27 September 2004 13:17 [Source: ICIS news]
MONTE CARLO, Monaco (CNI)--Liquefied natural gas (LNG) will only provide 5-10% of US natural gas needs and US industry must get better government support for gas trading controls and better management of gas supplies, Huntsman companies president Peter Huntsman said here Monday.
Speaking with reporters at the 38th annual meeting of the European Petrochemical Association (EPCA), Huntsman said his company is working with members of Congress and officials in the US Department of Energy (DoE) in an effort to secure Congressional action to improve trading controls for natural gas.
He said additional controls on natgas trading are needed because the price of gas fluctuates too widely. He noted that controls on the trading of beef in US markets keep price fluctuations to within one cent per pound, while the less regulated market for natural gas allows for price shifts of as much as $1000 per barrel-equivalent of oil.
“We’re not saying that natural gas trading should be taken off the Nymex [New York Mercantile Exchange], but we are saying that the price should not be allowed to fluctuate so wildly,” Huntsman said.
Huntsman noted that the US natural gas market is the most volatile in the world. And he said that half the traders in natgas on the Nymex are hedge fund operators or bankers who are not users of natural gas and yet “who only have to say that the coming winter will be cold, and the price of natural gas will go up wildly.”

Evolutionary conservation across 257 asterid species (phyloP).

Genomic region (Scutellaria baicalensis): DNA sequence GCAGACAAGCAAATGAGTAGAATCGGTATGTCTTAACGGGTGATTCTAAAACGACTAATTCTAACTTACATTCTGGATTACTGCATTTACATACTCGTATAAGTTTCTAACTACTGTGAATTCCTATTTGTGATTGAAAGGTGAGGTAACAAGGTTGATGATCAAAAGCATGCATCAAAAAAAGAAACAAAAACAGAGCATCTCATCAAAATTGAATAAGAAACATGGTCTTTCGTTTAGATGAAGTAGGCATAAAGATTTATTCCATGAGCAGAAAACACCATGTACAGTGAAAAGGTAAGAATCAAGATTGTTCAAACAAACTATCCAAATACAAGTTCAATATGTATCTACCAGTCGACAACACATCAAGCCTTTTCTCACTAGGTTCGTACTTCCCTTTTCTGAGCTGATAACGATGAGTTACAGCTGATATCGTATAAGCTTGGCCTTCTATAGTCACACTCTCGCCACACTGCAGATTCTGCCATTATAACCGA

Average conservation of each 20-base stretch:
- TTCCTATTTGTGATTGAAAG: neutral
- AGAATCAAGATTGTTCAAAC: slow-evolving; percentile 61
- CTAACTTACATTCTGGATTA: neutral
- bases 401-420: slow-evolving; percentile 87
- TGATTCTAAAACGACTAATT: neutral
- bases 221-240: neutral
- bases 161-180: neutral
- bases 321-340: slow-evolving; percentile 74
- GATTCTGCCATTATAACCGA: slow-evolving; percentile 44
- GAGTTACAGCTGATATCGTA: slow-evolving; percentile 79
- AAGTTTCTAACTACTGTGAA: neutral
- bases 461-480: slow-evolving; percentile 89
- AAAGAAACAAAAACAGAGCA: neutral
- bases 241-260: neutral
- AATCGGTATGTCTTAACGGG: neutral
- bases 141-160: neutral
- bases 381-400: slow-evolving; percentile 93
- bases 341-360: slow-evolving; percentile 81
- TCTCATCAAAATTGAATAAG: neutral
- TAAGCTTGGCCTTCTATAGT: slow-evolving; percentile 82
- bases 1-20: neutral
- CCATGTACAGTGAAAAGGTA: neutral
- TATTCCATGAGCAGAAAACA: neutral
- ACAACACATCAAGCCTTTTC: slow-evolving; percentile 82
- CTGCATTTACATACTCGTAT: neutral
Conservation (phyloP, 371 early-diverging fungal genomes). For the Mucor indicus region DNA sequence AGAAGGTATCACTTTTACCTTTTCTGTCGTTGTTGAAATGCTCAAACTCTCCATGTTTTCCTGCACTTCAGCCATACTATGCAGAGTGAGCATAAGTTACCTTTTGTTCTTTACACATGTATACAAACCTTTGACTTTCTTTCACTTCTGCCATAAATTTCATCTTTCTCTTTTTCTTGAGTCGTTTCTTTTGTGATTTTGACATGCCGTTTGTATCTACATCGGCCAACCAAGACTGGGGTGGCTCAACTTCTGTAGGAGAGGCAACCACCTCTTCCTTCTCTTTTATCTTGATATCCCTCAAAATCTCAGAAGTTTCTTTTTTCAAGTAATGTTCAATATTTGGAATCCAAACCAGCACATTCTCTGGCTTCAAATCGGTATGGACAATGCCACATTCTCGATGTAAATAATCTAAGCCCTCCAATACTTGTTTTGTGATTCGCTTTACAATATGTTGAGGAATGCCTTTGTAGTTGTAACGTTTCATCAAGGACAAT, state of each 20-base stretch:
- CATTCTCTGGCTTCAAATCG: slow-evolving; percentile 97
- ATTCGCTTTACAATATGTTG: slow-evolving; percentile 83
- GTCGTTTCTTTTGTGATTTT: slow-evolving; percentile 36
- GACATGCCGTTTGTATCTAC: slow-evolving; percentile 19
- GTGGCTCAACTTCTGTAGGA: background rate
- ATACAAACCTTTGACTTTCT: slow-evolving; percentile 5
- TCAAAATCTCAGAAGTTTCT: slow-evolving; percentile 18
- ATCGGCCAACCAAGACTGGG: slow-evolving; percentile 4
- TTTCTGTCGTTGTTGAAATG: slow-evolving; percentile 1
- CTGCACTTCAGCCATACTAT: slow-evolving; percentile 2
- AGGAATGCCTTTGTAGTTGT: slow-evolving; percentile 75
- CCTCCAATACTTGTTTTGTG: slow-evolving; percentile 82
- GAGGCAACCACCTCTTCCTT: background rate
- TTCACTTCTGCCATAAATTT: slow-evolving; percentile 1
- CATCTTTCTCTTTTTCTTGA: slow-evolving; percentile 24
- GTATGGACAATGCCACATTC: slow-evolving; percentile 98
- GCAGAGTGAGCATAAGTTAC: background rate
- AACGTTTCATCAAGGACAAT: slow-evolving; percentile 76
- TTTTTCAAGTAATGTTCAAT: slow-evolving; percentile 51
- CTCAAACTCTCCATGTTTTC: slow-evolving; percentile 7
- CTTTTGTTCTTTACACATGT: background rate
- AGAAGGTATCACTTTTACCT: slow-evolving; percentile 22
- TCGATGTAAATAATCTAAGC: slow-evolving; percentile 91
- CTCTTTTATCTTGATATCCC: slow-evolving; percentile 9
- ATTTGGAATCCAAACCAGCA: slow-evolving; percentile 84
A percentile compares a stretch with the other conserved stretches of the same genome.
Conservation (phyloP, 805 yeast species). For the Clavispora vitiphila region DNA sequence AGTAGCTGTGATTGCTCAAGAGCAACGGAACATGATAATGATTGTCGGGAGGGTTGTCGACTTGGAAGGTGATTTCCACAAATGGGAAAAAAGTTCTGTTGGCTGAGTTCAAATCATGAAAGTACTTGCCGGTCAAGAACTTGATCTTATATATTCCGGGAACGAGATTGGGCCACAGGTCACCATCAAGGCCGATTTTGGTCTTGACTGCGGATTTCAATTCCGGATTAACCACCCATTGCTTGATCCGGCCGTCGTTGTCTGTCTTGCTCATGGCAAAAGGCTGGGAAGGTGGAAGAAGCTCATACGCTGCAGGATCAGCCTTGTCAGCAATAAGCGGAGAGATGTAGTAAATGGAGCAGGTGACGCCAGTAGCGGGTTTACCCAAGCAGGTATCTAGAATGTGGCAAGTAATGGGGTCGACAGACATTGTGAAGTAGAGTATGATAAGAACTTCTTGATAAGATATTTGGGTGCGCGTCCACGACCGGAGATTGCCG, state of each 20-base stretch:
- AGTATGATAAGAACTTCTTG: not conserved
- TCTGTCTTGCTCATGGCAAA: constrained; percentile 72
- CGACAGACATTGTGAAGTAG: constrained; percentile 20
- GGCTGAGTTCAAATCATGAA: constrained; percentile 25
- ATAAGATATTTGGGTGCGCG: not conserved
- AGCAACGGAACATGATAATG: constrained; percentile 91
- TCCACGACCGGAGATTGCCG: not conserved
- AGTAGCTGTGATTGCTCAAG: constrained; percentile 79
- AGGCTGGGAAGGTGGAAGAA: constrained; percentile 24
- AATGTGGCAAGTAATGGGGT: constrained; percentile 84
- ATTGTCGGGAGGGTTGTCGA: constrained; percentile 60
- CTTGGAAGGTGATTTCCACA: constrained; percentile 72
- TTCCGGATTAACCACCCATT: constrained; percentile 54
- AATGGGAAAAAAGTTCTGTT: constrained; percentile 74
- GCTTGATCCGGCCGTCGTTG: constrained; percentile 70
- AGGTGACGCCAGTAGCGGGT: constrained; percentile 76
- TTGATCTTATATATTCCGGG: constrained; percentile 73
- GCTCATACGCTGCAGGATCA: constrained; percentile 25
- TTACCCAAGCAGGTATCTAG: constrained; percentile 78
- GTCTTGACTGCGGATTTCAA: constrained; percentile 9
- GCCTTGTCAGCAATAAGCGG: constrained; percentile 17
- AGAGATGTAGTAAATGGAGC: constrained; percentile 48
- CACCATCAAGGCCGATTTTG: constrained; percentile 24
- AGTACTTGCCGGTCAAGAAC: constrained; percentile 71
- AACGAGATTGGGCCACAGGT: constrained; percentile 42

“We all know that North American winters are cold,” Huntsman said, “they always are cold. I can tell you that North American winters for the next 50 years are going to be cold. That should not affect the price of natural gas so greatly.”
Huntsman said his company’s efforts to enlist Congressional interest in better regulation of natgas trading is having some success. “There is growing interest in this topic on Capitol Hill,” he said, “ but our prospects for success would be better if we could get more chemical companies and more trade associations involved.”
He said he asked US officials in Congress why beef trading is so closely controlled but that natgas trading is not. “They told me that the beef industry has more clout in Washington than the chemicals industry,” he said, adding: “I find that unacceptable.”
Huntsman said that LNG will not by itself resolve the high cost issue for natural gas, as LNG will at best provide 5-10% of US natgas needs going forward. And, while 50% of US natgas reserves are on government-owned lands and could be further exploited, Huntsman said that conservation and energy management are the only real answers to the US natgas crisis.
“If the US were to adopt European conservation methods in the use of gasoline,” he said, “we could cut US imports of crude oil by 80%, and that would drop the cost of all hydrocarbons precipitously.”
“We in the US,” he added, “have to get over our addition to hydrocarbons.”
The Huntsman companies are headquartered in Houston, Texas.
The EPCA conference concludes tomorrow.
CNI EPCA newsroom: Suite Naiades C, Grand Hotel; Tel. + 377-9315-1070/71
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